Modi visit could see discussion on regional counter-terrorism mechanism: Sri Lankan envoy

Modi visit could see discussion on regional counter-terrorism mechanism: Sri Lankan envoy

“India has shown that it is ready to help us with intelligence, with defence as well as with counter terrorism cooperation.”

Prime Minister Narendra Modi will travel from the Maldives to Sri Lanka on Sunday, on his first visit abroad in his second tenure. Sri Lankan High Commissioner to India Austin Fernando says though the visit is brief on time, the messaging is multi-pronged.

Prime Minister Narendra Modi is making a short visit to Sri Lanka on Sunday, just a few hours. What do you hope from the visit?

The visit is about how the Indian government conceptually frames its policy towards Sri Lanka and other countries in the region as “Neighbourhood first”. Secondly, all eyes have been on Sri Lanka since the disaster that befell us on April 21 (Easter day IS terror attacks), and it is significant that he will be the first foreign dignitary to visit us since them. India gave us intelligence inputs before the attacks, and I think we feel particularly bound together due to this. India has shown that it is ready to help us with intelligence, with defence as well as with counter terrorism cooperation. Remember terror attacks in Sri Lanka have an impact on Maldives, India or any other country in the region. PM Modi’s concept of SAGAR (Security and Growth for All in the Region) may also be discussed during his visit as it pertains to this issue too.

Are you suggesting there may be a regional anti-terror mechanism on the cards?

I’m saying that while SAGAR is normally taken to refer to coastal security and maritime initiatives, we may also look at the security aspect with regard to terror groups linking up in the region. Maldives also suffers due to this worry.

Is the PM likely to visit any of the sites of the attacks?

I understand the PM may also wish to visit some of the sites of the Easter attacks, but I am not sure if there will be enough time. This would send several important messages, including the fact that India stands in solidarity with Sri Lanka in fighting terrorism. Churches were amongst the targets, and if PM Modi visits one of these, he will be giving a message of pluralism. In addition, he will be sending out a message to businessmen, investors and tourists from India that Sri Lanka is safe for travel. This is something we need, as remember apart from our close trade ties, Indian tourists account for 20% of the total arrivals to Sri Lanka.

How badly has tourism been affected since the attacks?

It has definitely been affected. Last year, we had 4,25,000 Indian tourists coming and we expected 5,50,000 this year, but I don’t know if that figure will be reached now. This affects the Indian industry too, as several Indian airlines and hotel chains operate from Sri Lanka. If Mr. Modi takes back this message of safety to all Indians, that would help us immensely. We are also hoping for the Sri Lankan Tourism minister to visit India soon to reinforce this message. We want to promote a “Ramayana Trail” that would attract pilgrims from India as well as holiday goers.

On the issue of counter terror cooperation, President Sirisena had said during his visit to Delhi that he had not been informed of the intelligence inputs on IS before the attacks in April. Was there a communication failure between Delhi and Colombo as well, which prevented the information being followed seriously?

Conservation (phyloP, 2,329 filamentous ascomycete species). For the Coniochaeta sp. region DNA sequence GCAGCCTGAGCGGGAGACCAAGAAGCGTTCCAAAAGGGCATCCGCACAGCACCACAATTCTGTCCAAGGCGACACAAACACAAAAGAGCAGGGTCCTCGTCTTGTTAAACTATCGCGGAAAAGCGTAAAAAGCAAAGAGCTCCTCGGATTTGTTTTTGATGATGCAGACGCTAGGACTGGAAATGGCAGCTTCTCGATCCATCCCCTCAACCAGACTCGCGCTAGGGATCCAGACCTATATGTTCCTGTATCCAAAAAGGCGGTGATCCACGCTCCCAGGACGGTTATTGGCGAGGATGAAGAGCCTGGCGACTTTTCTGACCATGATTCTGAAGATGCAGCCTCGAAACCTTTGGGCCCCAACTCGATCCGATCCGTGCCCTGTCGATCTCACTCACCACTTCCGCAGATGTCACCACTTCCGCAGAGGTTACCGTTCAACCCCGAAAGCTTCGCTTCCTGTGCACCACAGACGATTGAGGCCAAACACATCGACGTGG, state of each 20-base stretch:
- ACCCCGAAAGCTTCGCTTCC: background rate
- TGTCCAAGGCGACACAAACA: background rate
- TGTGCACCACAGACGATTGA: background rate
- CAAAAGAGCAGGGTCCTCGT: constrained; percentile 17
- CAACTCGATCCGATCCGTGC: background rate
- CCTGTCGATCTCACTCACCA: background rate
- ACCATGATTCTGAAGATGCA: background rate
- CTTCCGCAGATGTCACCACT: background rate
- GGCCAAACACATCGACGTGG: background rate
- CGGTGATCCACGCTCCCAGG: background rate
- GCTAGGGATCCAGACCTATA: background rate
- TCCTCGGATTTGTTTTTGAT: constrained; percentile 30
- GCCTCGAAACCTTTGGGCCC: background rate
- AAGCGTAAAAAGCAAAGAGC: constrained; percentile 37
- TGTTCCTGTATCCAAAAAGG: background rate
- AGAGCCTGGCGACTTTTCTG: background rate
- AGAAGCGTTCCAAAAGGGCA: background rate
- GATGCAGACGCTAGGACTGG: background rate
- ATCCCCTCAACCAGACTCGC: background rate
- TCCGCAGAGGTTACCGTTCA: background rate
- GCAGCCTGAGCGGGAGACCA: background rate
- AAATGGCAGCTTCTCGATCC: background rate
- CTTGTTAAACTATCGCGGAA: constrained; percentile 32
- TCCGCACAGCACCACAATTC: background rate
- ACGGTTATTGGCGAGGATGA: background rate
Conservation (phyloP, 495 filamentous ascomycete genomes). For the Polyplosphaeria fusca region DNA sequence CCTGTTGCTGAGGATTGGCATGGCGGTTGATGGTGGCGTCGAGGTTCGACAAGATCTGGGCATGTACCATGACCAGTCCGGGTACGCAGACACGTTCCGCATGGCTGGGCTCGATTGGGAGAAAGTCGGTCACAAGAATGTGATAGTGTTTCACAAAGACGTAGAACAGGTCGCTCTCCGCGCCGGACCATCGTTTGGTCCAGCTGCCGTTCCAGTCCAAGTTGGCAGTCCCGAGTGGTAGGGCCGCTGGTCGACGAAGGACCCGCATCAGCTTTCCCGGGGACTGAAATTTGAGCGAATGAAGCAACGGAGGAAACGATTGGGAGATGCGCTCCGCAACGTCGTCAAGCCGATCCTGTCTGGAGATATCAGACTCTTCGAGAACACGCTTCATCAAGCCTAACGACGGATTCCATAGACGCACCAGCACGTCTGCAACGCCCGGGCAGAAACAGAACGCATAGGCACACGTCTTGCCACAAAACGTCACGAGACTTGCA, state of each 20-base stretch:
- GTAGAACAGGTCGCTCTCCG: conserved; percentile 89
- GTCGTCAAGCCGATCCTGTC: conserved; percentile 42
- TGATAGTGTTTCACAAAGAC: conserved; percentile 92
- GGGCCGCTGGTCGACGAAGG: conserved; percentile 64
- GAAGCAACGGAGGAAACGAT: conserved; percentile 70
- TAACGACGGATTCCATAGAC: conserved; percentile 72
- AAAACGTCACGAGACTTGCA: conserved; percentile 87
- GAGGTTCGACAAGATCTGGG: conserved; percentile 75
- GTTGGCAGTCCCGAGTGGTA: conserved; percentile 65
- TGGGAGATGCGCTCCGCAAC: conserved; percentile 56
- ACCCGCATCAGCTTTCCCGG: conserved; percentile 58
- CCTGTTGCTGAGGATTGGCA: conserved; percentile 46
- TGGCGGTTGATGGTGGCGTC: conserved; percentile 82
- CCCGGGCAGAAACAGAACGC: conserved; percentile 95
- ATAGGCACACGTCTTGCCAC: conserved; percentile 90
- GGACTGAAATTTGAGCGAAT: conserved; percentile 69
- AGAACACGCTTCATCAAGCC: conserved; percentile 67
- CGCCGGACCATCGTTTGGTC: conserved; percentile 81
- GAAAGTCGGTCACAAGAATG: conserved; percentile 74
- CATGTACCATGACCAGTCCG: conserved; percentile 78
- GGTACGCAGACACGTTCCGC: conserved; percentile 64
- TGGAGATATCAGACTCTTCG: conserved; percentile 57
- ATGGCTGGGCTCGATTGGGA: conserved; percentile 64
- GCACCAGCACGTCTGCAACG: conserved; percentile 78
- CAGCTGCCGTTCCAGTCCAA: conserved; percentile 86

We have several enquiries ordered by the parliament, the President and courts underway in Sri Lanka on this issue, so I would rather not comment. I would say, we were given the intelligence on the attacks by India, and there was a breakdown somewhere along the chain. Therefore, going forward, we should look at how to improve the chain of communication at both ends. In this India’s example with the National Security Council structure would be worth studying. So we might explore consultative cooperation with India, as well as technological cooperation, in which India, USA, UK are quite ahead, apart from the existing intelligence cooperation. As Sri Lankans, we have to manage our own security, no other country can tell us what to do, but such cooperation can help us.

Specifically, how are India and Sri Lanka cooperating on the post-attacks investigation, especially given reports that the attackers may have travelled to India before, and possibly even after the bombings?

I don’t have this information, as it is managed at a government-to-government level directly, not through the High Commission.

Many of the joint development projects planned in an MoU signed in April 2017 have not made much progress. Will these be prioritised during the PM’s visit?

As I said earlier, I’m not sure how much time there will be on this visit. I would not agree that there has been no progress on the projects, but I do agree they could have progressed faster. In some of the projects planned, like the Mattala project (for airport), they came across a legal barrier. In the case of petroleum tank farms in Trincomalee, there were some meetings, but they also wanted a working group to oversee it, which hasn’t happened yet. Let’s see if the leaders would discuss these.

Will we see more trilateral projects with India and a third country in Sri Lanka, like the Colombo terminal that India and Japan have signed an MoU on to discuss?

I think this is a positive way forward, given the good relationship Sri Lanka has with both countries as well as their own ties.

Your email address will not be published.